Trial of Immediate vs. Delayed Cord Clamping in the Preterm Neonate

This study has been completed.
Sponsor:
Information provided by (Responsible Party):
University of Oklahoma
ClinicalTrials.gov Identifier:
NCT00579839
First received: December 18, 2007
Last updated: January 19, 2012
Last verified: January 2012
  Purpose

To determine the short and long term effects of placental transfusion at birth by milking and delayed cord clamping of the umbilical cord in neonates born between 24 weeks 0 days and 34 weeks 0 days weeks' gestation.


Condition Intervention
PreTerm Birth
PreTerm Neonate
Procedure: Delayed Cord Clamping
Procedure: Immediate Cord Clamping

Study Type: Interventional
Study Design: Allocation: Randomized
Endpoint Classification: Efficacy Study
Intervention Model: Parallel Assignment
Masking: Open Label
Primary Purpose: Prevention
Official Title: A Randomized Controlled Trial of Immediate Versus Delayed Cord Clamping in the Preterm Neonate

Further study details as provided by University of Oklahoma:

Primary Outcome Measures:
  • To determine the short and long term effects of placental transfusion at birth by milking and delayed cord clamping of the umbilical cord in neonates born between 24 weeks 0 days and 34 weeks 0 days weeks' gestation. [ Time Frame: 2 years ] [ Designated as safety issue: No ]

Enrollment: 200
Study Start Date: October 2006
Study Completion Date: May 2011
Primary Completion Date: May 2011 (Final data collection date for primary outcome measure)
Arms Assigned Interventions
Experimental: A
Delayed Cord Clamping
Procedure: Delayed Cord Clamping
Delayed Cord Clamping: 30-35 seconds after birth
Active Comparator: B
Immediate cord clamping
Procedure: Immediate Cord Clamping
Immediate Cord Clamping: within 5 seconds of birth

Detailed Description:

This study is intended to be a randomized controlled trial comparing immediate cord clamping which represents the current standard of care at Oklahoma University Medical Center with delayed cord clamping among preterm neonates born between 24 weeks and 34 weeks 0 days weeks' gestation. Allocation sequence will be generated by simple randomization using random number table in the stratum 24-28 weeks 6 days and 29 weeks to 34 weeks 0 days weeks' gestation stratum.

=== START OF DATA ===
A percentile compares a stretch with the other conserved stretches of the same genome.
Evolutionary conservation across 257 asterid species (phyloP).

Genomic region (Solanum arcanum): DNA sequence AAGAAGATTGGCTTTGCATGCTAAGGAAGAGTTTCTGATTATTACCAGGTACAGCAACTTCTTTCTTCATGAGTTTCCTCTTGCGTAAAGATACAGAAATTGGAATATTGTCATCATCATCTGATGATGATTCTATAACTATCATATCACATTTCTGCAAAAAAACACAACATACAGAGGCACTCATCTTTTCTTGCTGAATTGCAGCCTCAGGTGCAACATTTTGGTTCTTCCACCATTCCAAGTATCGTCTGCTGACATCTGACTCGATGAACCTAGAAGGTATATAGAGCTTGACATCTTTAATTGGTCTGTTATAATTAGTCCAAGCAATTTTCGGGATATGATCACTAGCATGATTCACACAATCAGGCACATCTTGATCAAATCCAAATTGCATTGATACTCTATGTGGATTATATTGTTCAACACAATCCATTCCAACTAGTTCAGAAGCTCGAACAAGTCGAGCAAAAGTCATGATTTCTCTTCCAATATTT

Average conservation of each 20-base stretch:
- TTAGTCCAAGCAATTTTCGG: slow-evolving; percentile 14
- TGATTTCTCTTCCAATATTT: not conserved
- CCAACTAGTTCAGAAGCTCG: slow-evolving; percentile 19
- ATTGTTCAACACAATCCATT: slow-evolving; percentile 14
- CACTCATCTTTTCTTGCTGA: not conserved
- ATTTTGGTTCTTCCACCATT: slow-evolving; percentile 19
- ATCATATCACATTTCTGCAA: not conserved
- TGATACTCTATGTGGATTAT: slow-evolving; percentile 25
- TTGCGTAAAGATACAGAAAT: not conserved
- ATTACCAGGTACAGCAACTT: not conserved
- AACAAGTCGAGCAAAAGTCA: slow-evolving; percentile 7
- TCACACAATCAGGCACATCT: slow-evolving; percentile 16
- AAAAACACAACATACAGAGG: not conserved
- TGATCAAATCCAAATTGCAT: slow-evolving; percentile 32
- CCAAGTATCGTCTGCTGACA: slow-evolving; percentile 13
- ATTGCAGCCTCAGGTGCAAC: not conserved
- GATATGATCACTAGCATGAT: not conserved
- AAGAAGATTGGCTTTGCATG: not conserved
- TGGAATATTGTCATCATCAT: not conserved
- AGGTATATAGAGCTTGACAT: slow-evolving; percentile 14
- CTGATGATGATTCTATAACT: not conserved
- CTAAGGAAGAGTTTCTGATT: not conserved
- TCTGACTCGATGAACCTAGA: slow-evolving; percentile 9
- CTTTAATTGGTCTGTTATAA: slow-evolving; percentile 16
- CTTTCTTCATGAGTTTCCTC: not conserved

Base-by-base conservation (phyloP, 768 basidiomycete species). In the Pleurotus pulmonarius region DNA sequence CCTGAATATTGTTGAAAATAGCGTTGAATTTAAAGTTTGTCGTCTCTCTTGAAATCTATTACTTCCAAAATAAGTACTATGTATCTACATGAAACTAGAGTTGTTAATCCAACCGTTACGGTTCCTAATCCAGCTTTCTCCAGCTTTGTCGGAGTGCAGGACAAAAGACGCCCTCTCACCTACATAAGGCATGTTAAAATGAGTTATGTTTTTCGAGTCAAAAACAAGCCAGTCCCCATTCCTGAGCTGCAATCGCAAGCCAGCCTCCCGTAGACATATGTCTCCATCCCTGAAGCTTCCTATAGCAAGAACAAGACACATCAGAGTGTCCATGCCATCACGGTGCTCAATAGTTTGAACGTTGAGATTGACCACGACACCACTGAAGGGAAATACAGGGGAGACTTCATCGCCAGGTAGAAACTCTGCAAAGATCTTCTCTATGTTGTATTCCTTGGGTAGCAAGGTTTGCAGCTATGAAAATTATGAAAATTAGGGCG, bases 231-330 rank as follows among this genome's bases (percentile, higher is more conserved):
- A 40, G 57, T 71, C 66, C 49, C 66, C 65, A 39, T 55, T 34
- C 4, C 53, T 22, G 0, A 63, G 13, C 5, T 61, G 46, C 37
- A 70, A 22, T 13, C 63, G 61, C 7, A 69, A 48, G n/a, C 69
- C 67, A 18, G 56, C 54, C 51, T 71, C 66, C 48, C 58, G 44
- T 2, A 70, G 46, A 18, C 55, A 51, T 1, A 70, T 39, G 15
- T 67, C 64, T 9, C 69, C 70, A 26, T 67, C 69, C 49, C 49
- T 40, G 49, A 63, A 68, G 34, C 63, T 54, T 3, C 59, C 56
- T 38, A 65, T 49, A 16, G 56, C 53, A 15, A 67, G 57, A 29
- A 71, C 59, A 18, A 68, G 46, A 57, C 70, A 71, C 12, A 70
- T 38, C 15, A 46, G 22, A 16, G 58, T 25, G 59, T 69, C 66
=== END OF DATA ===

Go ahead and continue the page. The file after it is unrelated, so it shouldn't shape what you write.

Eligibility

Ages Eligible for Study:   18 Years to 50 Years
Genders Eligible for Study:   Female
Accepts Healthy Volunteers:   Yes
Criteria

Inclusion Criteria:

  • Singleton pregnancies
  • Signed consent to participate in the trial

Exclusion Criteria:

  • Major fetal anomaly or known fetal chromosomal abnormalities
  • Multiple gestation
  • Mothers with pregestational and gestational diabetes
  • Refusal to participate in the trial
  Contacts and Locations
Choosing to participate in a study is an important personal decision. Talk with your doctor and family members or friends about deciding to join a study. To learn more about this study, you or your doctor may contact the study research staff using the Contacts provided below. For general information, see Learn About Clinical Studies.

Please refer to this study by its ClinicalTrials.gov identifier: NCT00579839

Locations
United States, Oklahoma
University of Oklahoma Health Sciences Center
Oklahoma City, Oklahoma, United States, 73104
Sponsors and Collaborators
University of Oklahoma
Investigators
Principal Investigator: Andrew Elimian, MD University of Oklahoma
  More Information

No publications provided

Responsible Party: University of Oklahoma
ClinicalTrials.gov Identifier: NCT00579839     History of Changes
Other Study ID Numbers: CordClampingElimian
Study First Received: December 18, 2007
Last Updated: January 19, 2012
Health Authority: United States: Food and Drug Administration
United States: Institutional Review Board

Keywords provided by University of Oklahoma:
PreTerm Birth
PreTerm Neonate
High risk pregnancy
Preterm Baby
Premature Baby
Cord Clamping
Milking the cord

Additional relevant MeSH terms:
Premature Birth
Obstetric Labor, Premature
Obstetric Labor Complications
Pregnancy Complications

ClinicalTrials.gov processed this record on July 20, 2014